Few European operators will have been surprised to learn that Sweden’s state-owned Svenska Spel continues to dominate the country’s newly regulated market. Figures released by the Swedish regulator Spelinspektionen revealed that 85% of market turnover has been generated by 10 operators during January and February, leading iGaming Business to value the market at around SEK3.3bn (€316m) turnover for the first two months of the new regime. The country’s former horse racing monopoly AB Trav och Galopp came in second, having transitioned to a private company, while Stockholm-listed Kindred Group, home of legacy igaming brand Unibet, was listed as the leading private operator in the market. (HGS)
The UK’s Advertising Standards Agency (ASA) has been using ‘child avatars’ to identify operators breaching their rules on advertising to children. According to Affiliate Insider, five operators - NetEnt, Evoke Gaming, Multilotto, Platinum Gaming, and Skill On Net - were found to have contravened the rules prohibiting targeting gambling ads at minors. The ASA investigation took place over a two-week period in 2018 and identified 43 operators displaying ads on websites aimed at under-18s. NetEnt came out particularly badly, with its Vikings slot game responsible for 81% of the 151 ad impressions viewed by the avatars during the investigation. (HGS)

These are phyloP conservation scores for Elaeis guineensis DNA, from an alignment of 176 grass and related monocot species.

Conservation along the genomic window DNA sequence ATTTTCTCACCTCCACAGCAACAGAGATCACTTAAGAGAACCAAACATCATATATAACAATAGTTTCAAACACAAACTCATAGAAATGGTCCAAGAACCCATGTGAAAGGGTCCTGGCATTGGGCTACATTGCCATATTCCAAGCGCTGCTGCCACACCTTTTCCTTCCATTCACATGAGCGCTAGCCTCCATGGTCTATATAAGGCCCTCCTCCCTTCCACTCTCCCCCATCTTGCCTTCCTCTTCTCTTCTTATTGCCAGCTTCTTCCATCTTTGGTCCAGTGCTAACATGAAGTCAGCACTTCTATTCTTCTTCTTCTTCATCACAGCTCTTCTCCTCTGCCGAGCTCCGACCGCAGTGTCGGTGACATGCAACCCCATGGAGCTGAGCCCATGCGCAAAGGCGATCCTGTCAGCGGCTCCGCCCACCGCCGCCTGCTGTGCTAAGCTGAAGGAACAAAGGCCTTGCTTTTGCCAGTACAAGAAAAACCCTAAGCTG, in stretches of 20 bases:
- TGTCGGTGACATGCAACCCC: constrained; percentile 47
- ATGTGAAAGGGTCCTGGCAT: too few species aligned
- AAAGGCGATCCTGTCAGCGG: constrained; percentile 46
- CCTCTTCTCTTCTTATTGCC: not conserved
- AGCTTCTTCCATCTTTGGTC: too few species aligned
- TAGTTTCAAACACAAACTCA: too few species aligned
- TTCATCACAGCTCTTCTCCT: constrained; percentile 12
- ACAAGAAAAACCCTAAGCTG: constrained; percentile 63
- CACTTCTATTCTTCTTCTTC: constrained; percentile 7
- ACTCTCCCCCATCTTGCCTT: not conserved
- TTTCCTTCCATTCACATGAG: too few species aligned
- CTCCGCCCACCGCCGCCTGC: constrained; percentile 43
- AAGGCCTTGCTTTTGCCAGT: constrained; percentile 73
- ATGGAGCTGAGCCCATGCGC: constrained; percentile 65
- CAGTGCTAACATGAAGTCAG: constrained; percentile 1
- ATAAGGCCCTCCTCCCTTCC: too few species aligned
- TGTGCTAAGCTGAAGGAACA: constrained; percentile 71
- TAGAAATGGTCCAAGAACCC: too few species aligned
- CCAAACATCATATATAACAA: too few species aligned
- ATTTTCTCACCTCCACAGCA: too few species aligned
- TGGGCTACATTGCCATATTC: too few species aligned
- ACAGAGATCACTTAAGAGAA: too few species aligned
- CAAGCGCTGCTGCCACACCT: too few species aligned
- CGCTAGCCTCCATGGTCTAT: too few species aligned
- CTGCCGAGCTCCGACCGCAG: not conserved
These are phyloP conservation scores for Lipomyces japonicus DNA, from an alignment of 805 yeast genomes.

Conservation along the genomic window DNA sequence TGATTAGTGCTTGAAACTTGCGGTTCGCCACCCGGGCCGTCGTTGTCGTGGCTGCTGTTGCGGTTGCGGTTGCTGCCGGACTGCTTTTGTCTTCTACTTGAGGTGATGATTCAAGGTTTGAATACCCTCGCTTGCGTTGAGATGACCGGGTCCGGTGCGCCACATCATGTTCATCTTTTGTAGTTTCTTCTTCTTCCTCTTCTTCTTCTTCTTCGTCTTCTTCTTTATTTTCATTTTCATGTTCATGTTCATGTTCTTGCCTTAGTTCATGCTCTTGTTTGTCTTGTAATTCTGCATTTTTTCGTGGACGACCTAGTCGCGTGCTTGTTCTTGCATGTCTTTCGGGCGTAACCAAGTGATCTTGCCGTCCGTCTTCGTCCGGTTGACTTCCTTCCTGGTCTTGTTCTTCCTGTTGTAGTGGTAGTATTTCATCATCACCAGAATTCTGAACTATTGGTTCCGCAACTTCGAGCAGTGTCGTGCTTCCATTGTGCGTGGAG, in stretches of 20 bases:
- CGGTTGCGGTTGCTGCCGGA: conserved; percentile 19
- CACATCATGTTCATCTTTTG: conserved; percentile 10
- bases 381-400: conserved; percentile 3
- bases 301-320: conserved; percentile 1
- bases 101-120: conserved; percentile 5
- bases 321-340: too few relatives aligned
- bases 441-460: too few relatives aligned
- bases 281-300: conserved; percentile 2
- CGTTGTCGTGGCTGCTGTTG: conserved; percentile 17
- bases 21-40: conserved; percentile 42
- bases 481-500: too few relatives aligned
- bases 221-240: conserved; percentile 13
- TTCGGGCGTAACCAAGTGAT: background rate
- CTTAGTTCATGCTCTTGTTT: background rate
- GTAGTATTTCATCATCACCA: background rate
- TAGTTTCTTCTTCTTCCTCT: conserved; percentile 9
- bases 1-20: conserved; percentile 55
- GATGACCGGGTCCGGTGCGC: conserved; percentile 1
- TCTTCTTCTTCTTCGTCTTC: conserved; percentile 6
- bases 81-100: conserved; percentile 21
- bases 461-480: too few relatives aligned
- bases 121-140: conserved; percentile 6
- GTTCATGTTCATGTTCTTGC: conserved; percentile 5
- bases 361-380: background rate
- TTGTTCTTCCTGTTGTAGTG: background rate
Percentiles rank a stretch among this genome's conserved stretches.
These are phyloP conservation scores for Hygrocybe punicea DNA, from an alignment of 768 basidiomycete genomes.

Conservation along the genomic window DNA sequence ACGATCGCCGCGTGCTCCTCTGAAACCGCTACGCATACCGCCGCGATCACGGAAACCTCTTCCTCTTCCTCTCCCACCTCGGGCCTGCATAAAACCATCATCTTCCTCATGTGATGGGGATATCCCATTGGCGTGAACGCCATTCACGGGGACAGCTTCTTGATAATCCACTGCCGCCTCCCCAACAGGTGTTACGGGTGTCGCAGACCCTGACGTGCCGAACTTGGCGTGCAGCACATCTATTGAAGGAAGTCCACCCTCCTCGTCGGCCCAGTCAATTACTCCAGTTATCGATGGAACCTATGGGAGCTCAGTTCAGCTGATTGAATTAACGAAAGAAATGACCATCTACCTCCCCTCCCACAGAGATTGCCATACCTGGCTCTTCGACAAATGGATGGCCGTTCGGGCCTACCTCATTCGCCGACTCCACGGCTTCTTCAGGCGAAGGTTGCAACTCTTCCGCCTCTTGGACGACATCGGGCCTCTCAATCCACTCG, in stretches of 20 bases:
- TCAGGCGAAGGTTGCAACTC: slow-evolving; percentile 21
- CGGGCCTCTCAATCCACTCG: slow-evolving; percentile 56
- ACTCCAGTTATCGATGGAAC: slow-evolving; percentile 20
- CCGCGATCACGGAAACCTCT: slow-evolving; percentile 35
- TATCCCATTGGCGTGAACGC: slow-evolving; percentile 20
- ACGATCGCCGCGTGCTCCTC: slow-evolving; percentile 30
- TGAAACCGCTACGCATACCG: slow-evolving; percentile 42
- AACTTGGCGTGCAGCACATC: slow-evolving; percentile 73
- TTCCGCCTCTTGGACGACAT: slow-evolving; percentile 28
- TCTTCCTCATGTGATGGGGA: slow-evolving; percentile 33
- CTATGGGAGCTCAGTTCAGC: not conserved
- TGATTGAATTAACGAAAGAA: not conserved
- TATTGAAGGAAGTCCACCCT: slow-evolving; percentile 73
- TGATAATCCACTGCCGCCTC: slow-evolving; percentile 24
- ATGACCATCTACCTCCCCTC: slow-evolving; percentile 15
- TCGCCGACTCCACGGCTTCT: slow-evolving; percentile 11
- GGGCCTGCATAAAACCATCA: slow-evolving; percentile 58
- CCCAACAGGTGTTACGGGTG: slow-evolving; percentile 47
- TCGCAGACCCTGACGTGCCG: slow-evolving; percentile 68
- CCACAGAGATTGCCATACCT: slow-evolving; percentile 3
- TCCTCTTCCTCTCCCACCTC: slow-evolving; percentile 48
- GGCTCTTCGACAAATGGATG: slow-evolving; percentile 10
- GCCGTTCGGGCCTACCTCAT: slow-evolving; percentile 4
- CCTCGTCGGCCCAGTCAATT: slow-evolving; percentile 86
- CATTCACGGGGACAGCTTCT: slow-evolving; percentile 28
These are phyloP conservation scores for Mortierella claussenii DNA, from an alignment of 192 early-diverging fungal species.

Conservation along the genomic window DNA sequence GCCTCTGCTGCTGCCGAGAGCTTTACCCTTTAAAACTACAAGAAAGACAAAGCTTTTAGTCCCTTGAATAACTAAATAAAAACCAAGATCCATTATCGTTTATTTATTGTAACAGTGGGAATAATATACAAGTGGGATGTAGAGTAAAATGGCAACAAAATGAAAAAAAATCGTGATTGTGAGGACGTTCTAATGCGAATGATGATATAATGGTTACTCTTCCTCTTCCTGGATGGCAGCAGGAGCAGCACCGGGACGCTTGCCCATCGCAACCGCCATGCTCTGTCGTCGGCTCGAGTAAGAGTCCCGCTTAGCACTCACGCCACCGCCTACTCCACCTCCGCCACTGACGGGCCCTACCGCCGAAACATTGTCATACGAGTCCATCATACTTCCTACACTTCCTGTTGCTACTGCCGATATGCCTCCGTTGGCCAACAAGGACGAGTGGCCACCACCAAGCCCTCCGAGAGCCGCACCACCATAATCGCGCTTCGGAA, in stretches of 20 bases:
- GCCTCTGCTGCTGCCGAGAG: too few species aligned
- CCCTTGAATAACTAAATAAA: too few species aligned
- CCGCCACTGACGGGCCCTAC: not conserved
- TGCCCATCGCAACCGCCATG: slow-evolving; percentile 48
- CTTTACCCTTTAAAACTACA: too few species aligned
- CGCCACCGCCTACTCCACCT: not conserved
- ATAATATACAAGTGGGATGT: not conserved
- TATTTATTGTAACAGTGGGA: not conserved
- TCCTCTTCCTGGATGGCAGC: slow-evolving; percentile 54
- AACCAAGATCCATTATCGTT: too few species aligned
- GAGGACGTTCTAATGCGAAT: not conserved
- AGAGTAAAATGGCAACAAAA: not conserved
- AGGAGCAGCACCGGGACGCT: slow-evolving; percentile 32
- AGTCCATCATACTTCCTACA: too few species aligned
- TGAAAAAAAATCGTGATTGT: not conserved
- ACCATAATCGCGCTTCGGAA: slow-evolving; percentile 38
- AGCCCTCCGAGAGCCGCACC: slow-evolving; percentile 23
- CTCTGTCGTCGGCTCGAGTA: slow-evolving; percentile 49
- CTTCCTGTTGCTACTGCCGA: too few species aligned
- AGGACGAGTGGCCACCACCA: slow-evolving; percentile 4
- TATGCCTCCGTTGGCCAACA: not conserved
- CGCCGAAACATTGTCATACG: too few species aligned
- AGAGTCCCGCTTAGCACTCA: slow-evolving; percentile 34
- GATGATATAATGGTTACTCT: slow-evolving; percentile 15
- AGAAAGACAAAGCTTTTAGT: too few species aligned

The chairman of Dutch gambling trade body Van Kansspelen Branche-organisatie has called for a reversal of the temporary gambling tax increase introduced last summer. Frits Huffnage said the tax is unnecessary in light of the country reporting an €11bn budget surplus for 2018. The higher tax rate was set at 30.1% of gross gaming revenue, 1 percentage point higher than the 29.1% operators will be taxed under the new Remote Gambling Act. The temporary increase is set to last until January 1, 2021, but Huffnage would like it reversed no later than January 1, 2020 – six months before the country is expected to award the first licences under the new Act. (HGS)
The UK’s press has been as vociferous as ever this month as the betting limit on fixed-odds betting terminals (FOBT) was reduced from £100 to £2 on April 1. The Guardian was one of many national papers to highlight bookmakers accused of trying to bypass the new rules by launching high-stakes roulette-style games on the day that the rules changed. Big-brand bookmakers Betfred and Paddy Power both launched such games within 48 hours of the Gambling Commission warning against attempts to bypass the new rules. The Guardian reports that the Gambling Commission is investigating the new products, to determine whether they contravene FOBT rules. (HGS)
This report is edited by Andrew Tottenham and Justin Martin